A Deep Dive Into Etsy’s Content Strategy
Etsy sold $45.8 million worth of doilies and mustache-shaped phone cases in August. Since its launch in 2005, Etsy has become the premier destination for handmade good sales on the Internet. Its massive stature is due in large part to the edification of a solid brand, a brand that was developed through curated user-generated content and a solid blog.
The company capitalizes on the efforts of its sellers, offering the “Etsy Guide to SEO” with tips and tutorials for users to optimize their Etsy store, bringing in more traffic. The strategy is genius, because it places the effort in the hands of the user, strengthening the overall optimization for Etsy as a whole with minimal effort on the corporate side.
The result is a whole sub-culture of Etsy strategists, the sales force using the platform to sell their own handmade goods who relentlessly discuss and analyze ways to generate more traffic for their Etsy stores. A search on Google for “Etsy strategy” brings up hundreds of forums, discussion groups and blogs offering the latest inside techniques for building traffic on Etsy.
Easy on the Content
The term content strategy is an interesting one in relation to Etsy. Realistically, Etsy’s traffic strategy isn’t fundamentally grounded in blog content, as most major internet presences are.
Etsy has a blog, but beyond this, its content strategy primarily consists of on-site SEO, such as circular in-site links using searchable keywords to drive visitors to certain areas of the site.
The Etsy forum, another genius user-generated content strategy, houses the usual site outage reports as well as provides a built-in area for sellers to discuss sales and traffic strategies. Again, this content contributes to the overall SEO value of the Etsy website as a whole, and forum posts are generally naturally packed with relevant keywords.
Relying so heavily on forum content to drive SEO is an interesting risk in the post-PANDA web era, as little discussion has been made among industry analysts about the impact of Google’s PANDA update on forum content. That said, Etsy has plenty of other avenues through which it’s building organic inbound links: Through sellers’ blog posts on their personal blogs, aimed at driving traffic to their own Etsy stores and forums found elsewhere on the web.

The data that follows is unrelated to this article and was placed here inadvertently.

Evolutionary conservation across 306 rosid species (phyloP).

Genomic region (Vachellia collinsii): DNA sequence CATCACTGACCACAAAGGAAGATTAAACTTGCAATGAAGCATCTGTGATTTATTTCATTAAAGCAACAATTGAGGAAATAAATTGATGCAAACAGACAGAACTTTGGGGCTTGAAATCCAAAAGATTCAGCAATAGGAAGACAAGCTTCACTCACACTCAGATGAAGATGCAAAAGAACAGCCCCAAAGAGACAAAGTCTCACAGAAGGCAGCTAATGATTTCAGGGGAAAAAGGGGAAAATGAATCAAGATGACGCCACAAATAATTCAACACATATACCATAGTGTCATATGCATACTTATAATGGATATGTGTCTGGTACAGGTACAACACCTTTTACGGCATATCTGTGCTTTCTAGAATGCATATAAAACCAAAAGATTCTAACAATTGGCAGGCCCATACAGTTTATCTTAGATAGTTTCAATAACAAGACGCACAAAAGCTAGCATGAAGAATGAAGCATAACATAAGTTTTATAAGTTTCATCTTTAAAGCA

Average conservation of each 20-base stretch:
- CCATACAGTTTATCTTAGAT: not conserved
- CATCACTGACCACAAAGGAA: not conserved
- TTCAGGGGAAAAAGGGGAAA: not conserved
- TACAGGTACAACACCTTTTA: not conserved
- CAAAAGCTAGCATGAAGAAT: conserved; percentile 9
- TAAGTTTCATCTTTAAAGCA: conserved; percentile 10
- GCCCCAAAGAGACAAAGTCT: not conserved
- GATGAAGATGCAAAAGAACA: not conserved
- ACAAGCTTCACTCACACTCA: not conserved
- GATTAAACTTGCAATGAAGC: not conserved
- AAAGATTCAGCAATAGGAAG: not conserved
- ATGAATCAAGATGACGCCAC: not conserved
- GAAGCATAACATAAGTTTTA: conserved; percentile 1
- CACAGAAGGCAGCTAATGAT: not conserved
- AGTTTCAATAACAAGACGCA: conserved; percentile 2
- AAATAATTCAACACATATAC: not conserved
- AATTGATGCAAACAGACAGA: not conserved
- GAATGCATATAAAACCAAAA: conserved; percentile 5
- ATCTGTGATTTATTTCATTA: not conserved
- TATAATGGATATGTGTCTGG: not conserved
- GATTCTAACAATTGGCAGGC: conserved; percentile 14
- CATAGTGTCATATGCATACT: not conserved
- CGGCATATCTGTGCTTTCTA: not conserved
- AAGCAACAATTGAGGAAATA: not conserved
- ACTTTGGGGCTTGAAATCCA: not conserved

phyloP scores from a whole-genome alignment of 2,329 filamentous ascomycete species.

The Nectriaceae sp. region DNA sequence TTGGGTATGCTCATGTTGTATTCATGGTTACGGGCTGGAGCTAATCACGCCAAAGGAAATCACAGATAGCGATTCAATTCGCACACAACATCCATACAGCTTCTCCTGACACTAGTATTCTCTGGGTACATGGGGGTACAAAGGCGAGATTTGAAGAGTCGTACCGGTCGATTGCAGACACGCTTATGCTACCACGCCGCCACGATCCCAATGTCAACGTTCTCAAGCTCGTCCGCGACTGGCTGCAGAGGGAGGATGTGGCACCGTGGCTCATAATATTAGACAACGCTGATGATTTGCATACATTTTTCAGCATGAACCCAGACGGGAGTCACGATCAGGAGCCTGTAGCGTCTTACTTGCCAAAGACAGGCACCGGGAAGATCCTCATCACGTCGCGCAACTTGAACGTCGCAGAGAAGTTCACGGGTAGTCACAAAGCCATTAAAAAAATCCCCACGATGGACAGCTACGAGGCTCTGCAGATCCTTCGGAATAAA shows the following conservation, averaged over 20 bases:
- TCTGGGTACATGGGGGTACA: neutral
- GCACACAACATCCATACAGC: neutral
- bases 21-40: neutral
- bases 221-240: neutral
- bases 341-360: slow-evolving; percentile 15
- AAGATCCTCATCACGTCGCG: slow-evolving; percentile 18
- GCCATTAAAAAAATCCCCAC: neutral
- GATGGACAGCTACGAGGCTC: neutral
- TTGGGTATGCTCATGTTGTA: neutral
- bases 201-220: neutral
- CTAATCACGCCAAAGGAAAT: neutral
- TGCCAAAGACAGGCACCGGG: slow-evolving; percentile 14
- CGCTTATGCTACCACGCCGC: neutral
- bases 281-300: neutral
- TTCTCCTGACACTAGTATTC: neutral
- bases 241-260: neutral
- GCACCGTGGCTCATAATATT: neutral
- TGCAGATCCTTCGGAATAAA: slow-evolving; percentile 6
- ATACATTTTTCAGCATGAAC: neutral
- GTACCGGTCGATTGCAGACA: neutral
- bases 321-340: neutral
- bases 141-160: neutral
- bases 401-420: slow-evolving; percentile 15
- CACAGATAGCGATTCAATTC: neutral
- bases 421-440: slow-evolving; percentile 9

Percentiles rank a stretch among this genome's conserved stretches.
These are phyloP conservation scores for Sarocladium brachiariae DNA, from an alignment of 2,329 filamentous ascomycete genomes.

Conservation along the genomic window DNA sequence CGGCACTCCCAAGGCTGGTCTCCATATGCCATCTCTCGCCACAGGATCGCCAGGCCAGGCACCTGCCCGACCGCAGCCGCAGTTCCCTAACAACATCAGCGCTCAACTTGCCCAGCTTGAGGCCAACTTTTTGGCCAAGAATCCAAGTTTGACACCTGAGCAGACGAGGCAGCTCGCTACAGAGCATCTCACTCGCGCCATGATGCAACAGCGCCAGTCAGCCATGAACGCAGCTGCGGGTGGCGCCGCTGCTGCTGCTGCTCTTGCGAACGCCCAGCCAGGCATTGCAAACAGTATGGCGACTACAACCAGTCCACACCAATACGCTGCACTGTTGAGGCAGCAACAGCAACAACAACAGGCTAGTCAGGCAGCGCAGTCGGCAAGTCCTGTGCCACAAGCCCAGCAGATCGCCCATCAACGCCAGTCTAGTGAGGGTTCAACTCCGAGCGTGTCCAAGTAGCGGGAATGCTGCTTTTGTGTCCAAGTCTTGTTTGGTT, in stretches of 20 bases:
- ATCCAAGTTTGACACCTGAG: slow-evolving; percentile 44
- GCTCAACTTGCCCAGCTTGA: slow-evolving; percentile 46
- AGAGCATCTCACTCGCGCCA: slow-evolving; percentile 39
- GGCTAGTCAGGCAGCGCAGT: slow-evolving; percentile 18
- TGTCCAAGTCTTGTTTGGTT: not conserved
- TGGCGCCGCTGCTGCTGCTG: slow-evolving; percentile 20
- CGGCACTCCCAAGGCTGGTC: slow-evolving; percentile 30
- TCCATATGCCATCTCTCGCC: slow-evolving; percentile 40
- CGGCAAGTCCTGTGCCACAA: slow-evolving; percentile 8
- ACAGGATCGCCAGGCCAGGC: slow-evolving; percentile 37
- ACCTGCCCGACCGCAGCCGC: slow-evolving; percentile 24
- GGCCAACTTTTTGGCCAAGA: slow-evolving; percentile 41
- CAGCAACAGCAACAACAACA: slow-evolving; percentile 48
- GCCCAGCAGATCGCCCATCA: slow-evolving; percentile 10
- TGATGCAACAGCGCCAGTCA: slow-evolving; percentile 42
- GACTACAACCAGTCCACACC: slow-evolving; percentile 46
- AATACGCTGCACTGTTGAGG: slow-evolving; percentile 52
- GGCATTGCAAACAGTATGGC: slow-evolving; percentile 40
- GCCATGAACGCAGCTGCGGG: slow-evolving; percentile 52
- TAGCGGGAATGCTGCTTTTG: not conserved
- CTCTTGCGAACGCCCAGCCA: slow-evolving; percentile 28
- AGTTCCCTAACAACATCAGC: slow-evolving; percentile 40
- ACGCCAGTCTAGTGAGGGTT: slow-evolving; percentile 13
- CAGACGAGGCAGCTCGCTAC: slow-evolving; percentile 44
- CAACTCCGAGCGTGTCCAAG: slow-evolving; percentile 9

The Risks Work
Risks associated with forum content include the natural tendency to write as one speaks, resulting in less “professional” content, and the collective nature of a forum as a place where hundreds — or thousands — of authors share their brief musings about a topic.
Etsy balances this well, however, with a high-quality blog periodically featuring various sellers, taking an in-depth look at some of the more unique offerings found on Etsy, and of course the crafty how-tos.
The Community Speaks
That said, Etsy’s blog is also populated with a multitude of voices, albeit moderated and professionalized by a team of editors, who also contribute regularly to balance out the cacophony. Sellers can pitch story ideas to editors, an appealing opportunity to those who are driven to attract more attention to their Etsy offerings.
The nature of Etsy’s business model is such that it allows a mass effort to contribute to the overall pie in terms of content and SEO.
Unlike a general forum, where contributors are motivated merely by the sound of their own keyboards, Etsy users have something to gain by being an active community participant on a personal and financial level.
The result is a win-win solution that has helped catapult Etsy, a site that started as something of an online flea market, to a major web enterprise. The business model allows the masses to earn recognition and profit financially in the hand-crafted goods vertical, one that otherwise has multiple barriers to entry, including high production costs.
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